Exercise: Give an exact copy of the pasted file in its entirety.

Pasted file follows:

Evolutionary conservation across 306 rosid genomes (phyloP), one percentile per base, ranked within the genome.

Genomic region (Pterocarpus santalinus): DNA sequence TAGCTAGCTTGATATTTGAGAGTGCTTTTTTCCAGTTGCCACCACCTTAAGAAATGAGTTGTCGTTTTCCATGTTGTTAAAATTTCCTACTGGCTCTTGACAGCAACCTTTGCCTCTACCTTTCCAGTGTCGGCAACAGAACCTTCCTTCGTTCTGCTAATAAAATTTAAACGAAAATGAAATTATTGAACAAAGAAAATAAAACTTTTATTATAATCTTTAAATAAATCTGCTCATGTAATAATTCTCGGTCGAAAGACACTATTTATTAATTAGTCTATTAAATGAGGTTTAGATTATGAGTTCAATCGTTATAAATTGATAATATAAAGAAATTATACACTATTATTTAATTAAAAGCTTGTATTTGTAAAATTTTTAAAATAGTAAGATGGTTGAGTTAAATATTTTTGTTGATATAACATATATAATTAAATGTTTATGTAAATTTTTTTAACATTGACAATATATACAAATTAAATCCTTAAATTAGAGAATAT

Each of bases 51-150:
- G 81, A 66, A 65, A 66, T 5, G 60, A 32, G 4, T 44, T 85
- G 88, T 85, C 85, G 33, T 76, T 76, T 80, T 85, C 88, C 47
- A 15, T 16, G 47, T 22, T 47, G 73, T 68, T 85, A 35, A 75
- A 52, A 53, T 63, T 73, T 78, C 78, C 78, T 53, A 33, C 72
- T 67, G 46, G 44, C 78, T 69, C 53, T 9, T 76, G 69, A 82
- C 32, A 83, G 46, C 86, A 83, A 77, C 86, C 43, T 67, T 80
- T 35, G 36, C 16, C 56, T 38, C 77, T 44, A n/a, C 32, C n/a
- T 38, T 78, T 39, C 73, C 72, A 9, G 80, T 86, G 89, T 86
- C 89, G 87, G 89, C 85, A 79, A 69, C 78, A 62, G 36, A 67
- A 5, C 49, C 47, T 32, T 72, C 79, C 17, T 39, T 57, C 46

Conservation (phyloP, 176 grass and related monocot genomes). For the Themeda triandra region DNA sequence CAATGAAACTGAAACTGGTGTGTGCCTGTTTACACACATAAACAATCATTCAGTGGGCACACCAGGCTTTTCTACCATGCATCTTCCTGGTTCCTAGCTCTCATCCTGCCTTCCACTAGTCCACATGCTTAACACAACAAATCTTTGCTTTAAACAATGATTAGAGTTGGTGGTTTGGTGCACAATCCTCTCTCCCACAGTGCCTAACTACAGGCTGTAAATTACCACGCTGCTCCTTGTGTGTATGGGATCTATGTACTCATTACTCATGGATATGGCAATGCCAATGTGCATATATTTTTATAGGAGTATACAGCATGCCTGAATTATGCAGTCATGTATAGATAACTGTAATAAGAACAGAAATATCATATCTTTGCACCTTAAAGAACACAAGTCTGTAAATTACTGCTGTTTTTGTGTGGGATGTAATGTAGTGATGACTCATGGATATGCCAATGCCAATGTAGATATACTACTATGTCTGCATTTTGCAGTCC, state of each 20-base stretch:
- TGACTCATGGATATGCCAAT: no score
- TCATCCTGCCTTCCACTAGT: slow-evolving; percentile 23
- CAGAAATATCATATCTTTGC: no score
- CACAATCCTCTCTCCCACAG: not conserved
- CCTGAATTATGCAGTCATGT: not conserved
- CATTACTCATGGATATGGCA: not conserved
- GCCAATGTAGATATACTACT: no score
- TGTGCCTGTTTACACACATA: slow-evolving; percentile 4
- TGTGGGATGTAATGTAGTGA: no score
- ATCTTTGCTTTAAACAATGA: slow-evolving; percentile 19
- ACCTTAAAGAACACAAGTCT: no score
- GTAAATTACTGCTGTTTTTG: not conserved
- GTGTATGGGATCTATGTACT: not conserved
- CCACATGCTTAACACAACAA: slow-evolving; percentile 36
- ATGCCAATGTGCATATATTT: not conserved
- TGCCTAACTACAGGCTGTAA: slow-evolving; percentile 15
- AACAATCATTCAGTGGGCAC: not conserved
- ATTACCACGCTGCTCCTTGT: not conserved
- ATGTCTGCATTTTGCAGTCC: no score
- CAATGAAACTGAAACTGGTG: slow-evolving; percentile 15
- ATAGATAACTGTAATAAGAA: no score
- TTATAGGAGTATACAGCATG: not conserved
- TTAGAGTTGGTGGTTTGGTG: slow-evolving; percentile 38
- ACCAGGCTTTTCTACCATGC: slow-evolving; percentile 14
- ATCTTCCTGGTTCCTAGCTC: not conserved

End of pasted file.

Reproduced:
Evolutionary conservation across 306 rosid genomes (phyloP), one percentile per base, ranked within the genome.

Genomic region (Pterocarpus santalinus): DNA sequence TAGCTAGCTTGATATTTGAGAGTGCTTTTTTCCAGTTGCCACCACCTTAAGAAATGAGTTGTCGTTTTCCATGTTGTTAAAATTTCCTACTGGCTCTTGACAGCAACCTTTGCCTCTACCTTTCCAGTGTCGGCAACAGAACCTTCCTTCGTTCTGCTAATAAAATTTAAACGAAAATGAAATTATTGAACAAAGAAAATAAAACTTTTATTATAATCTTTAAATAAATCTGCTCATGTAATAATTCTCGGTCGAAAGACACTATTTATTAATTAGTCTATTAAATGAGGTTTAGATTATGAGTTCAATCGTTATAAATTGATAATATAAAGAAATTATACACTATTATTTAATTAAAAGCTTGTATTTGTAAAATTTTTAAAATAGTAAGATGGTTGAGTTAAATATTTTTGTTGATATAACATATATAATTAAATGTTTATGTAAATTTTTTTAACATTGACAATATATACAAATTAAATCCTTAAATTAGAGAATAT

Each of bases 51-150:
- G 81, A 66, A 65, A 66, T 5, G 60, A 32, G 4, T 44, T 85
- G 88, T 85, C 85, G 33, T 76, T 76, T 80, T 85, C 88, C 47
- A 15, T 16, G 47, T 22, T 47, G 73, T 68, T 85, A 35, A 75
- A 52, A 53, T 63, T 73, T 78, C 78, C 78, T 53, A 33, C 72
- T 67, G 46, G 44, C 78, T 69, C 53, T 9, T 76, G 69, A 82
- C 32, A 83, G 46, C 86, A 83, A 77, C 86, C 43, T 67, T 80
- T 35, G 36, C 16, C 56, T 38, C 77, T 44, A n/a, C 32, C n/a
- T 38, T 78, T 39, C 73, C 72, A 9, G 80, T 86, G 89, T 86
- C 89, G 87, G 89, C 85, A 79, A 69, C 78, A 62, G 36, A 67
- A 5, C 49, C 47, T 32, T 72, C 79, C 17, T 39, T 57, C 46

Conservation (phyloP, 176 grass and related monocot genomes). For the Themeda triandra region DNA sequence CAATGAAACTGAAACTGGTGTGTGCCTGTTTACACACATAAACAATCATTCAGTGGGCACACCAGGCTTTTCTACCATGCATCTTCCTGGTTCCTAGCTCTCATCCTGCCTTCCACTAGTCCACATGCTTAACACAACAAATCTTTGCTTTAAACAATGATTAGAGTTGGTGGTTTGGTGCACAATCCTCTCTCCCACAGTGCCTAACTACAGGCTGTAAATTACCACGCTGCTCCTTGTGTGTATGGGATCTATGTACTCATTACTCATGGATATGGCAATGCCAATGTGCATATATTTTTATAGGAGTATACAGCATGCCTGAATTATGCAGTCATGTATAGATAACTGTAATAAGAACAGAAATATCATATCTTTGCACCTTAAAGAACACAAGTCTGTAAATTACTGCTGTTTTTGTGTGGGATGTAATGTAGTGATGACTCATGGATATGCCAATGCCAATGTAGATATACTACTATGTCTGCATTTTGCAGTCC, state of each 20-base stretch:
- TGACTCATGGATATGCCAAT: no score
- TCATCCTGCCTTCCACTAGT: slow-evolving; percentile 23
- CAGAAATATCATATCTTTGC: no score
- CACAATCCTCTCTCCCACAG: not conserved
- CCTGAATTATGCAGTCATGT: not conserved
- CATTACTCATGGATATGGCA: not conserved
- GCCAATGTAGATATACTACT: no score
- TGTGCCTGTTTACACACATA: slow-evolving; percentile 4
- TGTGGGATGTAATGTAGTGA: no score
- ATCTTTGCTTTAAACAATGA: slow-evolving; percentile 19
- ACCTTAAAGAACACAAGTCT: no score
- GTAAATTACTGCTGTTTTTG: not conserved
- GTGTATGGGATCTATGTACT: not conserved
- CCACATGCTTAACACAACAA: slow-evolving; percentile 36
- ATGCCAATGTGCATATATTT: not conserved
- TGCCTAACTACAGGCTGTAA: slow-evolving; percentile 15
- AACAATCATTCAGTGGGCAC: not conserved
- ATTACCACGCTGCTCCTTGT: not conserved
- ATGTCTGCATTTTGCAGTCC: no score
- CAATGAAACTGAAACTGGTG: slow-evolving; percentile 15
- ATAGATAACTGTAATAAGAA: no score
- TTATAGGAGTATACAGCATG: not conserved
- TTAGAGTTGGTGGTTTGGTG: slow-evolving; percentile 38
- ACCAGGCTTTTCTACCATGC: slow-evolving; percentile 14
- ATCTTCCTGGTTCCTAGCTC: not conserved